The execution was delayed from the originally scheduled date of June 18, because Supreme Court Associate Justice William O. Douglas had granted a stay of execution on the previous day. That stay resulted from intervention in the case by Fyke Farmer, a Tennessee lawyer whose efforts had previously been scorned by the Rosenbergs' attorney, Emanuel Hirsch Bloch.
The execution was scheduled for 11 p.m. that evening, during the Jewish Sabbath, which begins and ends around sunset. Bloch asked for more time, filing a complaint that execution on the Sabbath offended the defendants' Jewish heritage. Rhoda Laks, another attorney on the Rosenbergs' defense team, also made this argument before Judge Kaufman. The defense's strategy backfired. Kaufman, who also stated his concerns about executing the Rosenbergs on the Jewish Sabbath, rescheduled the execution for 8 p.m.—before sunset and the Sabbath—the regular time for executions at Sing Sing.
On June 19, 1953, Julius died after the first electric shock. Ethel's execution did not go smoothly. After she was given the normal course of three electric shocks, attendants removed the strapping and other equipment only to have doctors determine that Ethel's heart was still beating. Two more electric shocks were applied, and at the conclusion eyewitnesses reported that smoke rose from her head. Joseph Francel, then New York State Electrician, was the executioner.
The funeral services were held in Brooklyn on June 21. Ethel and Julius Rosenberg were buried at Wellwood Cemetery, a Jewish cemetery in Pinelawn, New York. The Times reported that 500 people attended, while some 10,000 stood outside:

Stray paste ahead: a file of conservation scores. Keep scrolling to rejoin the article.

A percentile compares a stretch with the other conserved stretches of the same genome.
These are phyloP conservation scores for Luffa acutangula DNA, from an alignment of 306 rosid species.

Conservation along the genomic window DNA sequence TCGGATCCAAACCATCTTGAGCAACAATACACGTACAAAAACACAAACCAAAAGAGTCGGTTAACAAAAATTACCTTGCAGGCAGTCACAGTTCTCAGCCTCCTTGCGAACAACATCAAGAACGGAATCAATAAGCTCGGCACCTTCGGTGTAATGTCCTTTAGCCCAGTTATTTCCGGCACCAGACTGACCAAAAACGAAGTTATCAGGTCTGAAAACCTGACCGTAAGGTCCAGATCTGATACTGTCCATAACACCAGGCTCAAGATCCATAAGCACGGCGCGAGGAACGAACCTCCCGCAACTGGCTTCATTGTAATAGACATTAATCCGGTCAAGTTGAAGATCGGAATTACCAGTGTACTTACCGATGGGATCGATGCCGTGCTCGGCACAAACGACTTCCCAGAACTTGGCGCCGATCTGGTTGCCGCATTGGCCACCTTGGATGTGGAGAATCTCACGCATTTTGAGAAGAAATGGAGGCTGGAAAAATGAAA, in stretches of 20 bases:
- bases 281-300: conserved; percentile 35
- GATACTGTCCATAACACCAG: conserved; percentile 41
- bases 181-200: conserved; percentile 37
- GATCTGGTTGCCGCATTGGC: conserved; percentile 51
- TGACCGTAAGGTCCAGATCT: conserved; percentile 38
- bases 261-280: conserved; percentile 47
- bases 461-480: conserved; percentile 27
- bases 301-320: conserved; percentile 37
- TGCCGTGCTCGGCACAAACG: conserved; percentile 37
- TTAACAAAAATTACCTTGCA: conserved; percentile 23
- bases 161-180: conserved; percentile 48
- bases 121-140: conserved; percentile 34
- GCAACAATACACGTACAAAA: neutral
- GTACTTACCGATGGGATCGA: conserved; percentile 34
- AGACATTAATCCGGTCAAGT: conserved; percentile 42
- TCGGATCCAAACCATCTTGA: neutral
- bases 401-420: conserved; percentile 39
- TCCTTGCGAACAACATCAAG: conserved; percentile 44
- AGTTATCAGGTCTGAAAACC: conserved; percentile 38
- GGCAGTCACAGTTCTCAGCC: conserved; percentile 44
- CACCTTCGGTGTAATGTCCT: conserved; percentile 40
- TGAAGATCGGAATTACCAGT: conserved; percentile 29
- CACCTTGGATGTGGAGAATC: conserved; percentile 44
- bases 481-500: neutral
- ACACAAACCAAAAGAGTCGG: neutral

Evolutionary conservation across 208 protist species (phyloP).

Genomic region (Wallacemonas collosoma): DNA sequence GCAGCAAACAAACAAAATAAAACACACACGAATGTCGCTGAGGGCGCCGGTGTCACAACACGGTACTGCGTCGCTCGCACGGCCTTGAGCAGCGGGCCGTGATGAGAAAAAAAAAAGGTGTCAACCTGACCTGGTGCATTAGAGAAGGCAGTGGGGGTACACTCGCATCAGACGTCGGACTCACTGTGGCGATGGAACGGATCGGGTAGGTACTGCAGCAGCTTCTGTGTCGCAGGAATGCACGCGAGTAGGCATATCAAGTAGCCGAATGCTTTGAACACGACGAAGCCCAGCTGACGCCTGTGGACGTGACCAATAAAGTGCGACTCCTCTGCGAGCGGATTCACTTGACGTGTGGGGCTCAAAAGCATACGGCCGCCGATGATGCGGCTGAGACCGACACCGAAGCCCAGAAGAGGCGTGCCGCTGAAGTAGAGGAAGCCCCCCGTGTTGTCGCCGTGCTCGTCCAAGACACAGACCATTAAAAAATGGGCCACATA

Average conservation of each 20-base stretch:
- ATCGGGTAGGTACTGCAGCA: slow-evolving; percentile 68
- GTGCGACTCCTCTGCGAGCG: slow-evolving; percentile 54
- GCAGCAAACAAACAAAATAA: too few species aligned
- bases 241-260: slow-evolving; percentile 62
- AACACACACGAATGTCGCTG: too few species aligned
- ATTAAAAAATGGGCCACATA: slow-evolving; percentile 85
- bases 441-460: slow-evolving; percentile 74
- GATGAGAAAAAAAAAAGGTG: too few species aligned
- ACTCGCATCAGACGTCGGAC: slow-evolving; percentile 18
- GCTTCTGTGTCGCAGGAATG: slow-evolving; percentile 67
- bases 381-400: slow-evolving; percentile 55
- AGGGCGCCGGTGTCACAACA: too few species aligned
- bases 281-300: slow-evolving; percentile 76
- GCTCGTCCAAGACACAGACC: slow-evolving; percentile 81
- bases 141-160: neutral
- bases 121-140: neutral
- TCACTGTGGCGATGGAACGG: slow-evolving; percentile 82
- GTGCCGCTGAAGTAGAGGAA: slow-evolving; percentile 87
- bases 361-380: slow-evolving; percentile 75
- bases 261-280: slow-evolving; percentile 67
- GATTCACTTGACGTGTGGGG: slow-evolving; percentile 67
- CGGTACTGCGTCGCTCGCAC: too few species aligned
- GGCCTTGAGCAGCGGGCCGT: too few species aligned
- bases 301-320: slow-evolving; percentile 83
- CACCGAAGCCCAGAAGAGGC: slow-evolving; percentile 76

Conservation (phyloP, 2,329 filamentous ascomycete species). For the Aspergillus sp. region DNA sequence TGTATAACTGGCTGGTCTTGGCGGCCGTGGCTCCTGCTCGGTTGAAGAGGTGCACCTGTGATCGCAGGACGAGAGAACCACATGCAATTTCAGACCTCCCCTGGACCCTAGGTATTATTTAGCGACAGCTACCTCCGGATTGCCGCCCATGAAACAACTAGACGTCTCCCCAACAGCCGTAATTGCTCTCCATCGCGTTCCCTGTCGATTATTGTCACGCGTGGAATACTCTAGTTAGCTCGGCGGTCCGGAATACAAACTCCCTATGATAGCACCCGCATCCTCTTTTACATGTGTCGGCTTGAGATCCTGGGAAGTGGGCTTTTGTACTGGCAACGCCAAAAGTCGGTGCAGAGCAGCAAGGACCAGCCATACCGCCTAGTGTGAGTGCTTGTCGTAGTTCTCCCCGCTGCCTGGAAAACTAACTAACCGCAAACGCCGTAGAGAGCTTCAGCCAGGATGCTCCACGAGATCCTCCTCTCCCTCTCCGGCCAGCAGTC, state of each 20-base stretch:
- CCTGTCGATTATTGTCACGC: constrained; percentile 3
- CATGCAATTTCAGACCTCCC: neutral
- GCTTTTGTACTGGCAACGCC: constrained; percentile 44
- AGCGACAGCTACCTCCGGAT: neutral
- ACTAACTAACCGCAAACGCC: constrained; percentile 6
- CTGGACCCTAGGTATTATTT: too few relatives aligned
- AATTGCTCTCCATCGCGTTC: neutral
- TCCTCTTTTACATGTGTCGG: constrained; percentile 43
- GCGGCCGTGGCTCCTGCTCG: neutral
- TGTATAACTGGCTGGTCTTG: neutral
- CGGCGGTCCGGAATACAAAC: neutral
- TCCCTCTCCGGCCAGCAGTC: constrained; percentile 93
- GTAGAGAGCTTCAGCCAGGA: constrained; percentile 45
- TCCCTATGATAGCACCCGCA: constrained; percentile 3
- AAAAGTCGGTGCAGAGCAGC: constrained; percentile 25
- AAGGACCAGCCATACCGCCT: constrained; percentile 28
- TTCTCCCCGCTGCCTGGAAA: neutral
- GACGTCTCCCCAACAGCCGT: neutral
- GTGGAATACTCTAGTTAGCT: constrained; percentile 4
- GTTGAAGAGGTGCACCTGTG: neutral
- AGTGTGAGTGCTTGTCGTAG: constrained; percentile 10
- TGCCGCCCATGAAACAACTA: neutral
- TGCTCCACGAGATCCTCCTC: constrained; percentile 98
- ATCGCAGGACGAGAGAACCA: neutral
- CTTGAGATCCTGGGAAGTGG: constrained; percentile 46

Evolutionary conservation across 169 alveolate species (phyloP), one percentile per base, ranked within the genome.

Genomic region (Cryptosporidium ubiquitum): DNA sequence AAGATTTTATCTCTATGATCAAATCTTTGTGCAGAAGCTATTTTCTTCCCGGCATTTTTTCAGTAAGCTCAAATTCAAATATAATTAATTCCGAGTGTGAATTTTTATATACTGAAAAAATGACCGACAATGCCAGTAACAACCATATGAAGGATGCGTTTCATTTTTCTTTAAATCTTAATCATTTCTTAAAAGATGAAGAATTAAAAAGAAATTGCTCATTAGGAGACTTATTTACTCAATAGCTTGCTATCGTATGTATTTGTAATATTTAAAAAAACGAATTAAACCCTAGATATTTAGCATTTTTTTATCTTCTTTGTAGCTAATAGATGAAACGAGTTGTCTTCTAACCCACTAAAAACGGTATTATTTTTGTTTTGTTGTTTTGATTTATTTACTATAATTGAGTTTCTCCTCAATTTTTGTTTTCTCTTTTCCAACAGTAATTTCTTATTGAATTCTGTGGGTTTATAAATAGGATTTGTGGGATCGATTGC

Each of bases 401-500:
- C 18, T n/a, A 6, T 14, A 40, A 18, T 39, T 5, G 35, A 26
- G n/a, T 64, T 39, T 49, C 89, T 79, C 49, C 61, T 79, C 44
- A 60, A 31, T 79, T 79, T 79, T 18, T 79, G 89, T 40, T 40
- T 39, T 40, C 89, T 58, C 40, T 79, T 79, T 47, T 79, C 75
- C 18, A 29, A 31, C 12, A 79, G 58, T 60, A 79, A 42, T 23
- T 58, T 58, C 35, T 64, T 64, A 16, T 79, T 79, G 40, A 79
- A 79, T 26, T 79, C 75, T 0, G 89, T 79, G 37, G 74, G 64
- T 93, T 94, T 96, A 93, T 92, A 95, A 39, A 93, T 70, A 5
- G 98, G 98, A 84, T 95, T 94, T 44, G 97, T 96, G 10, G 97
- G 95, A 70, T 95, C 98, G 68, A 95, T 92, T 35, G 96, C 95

The bodies had been brought from Sing Sing prison by the national "Rosenberg committee" which undertook the funeral arrangements, and an all-night vigil was held in one of the largest mortuary chapels in Brooklyn. Many hundreds of people filed past the biers. Most of them clearly regarded the Rosenbergs as martyred heroes and more than 500 mourners attended to-day's services, while a crowd estimated at 10,000 stood outside in burning heat. Mr. Bloch [their counsel], who delivered one of the main orations, bitterly exclaimed that America was "living under the heel of a military dictator garbed in civilian attire": the Rosenbergs were "Sweet. Tender. And Intelligent" and the course they took was one of "courage and heroism."
The Rosenbergs were the only two American civilians to be executed for espionage-related activity during the Cold War. Ethel was the last female convict to be electrocuted in the state of New York and also the first of only two women executed by the federal government in the 20th century, the other one being Bonnie Heady, also executed in 1953.
A 700-pound statue of George Floyd now sits in front of Newark City Hall. It will remain there for at least a year, as what city officials say they hope will be a reminder of the impact of the Minnesota man’s death.
A pic I stole from the troll on old Voat & edited because how would you feel if you were that cat and some asshole on the internet took your photo, applied some crude title about your human friend to it, and used it to troll?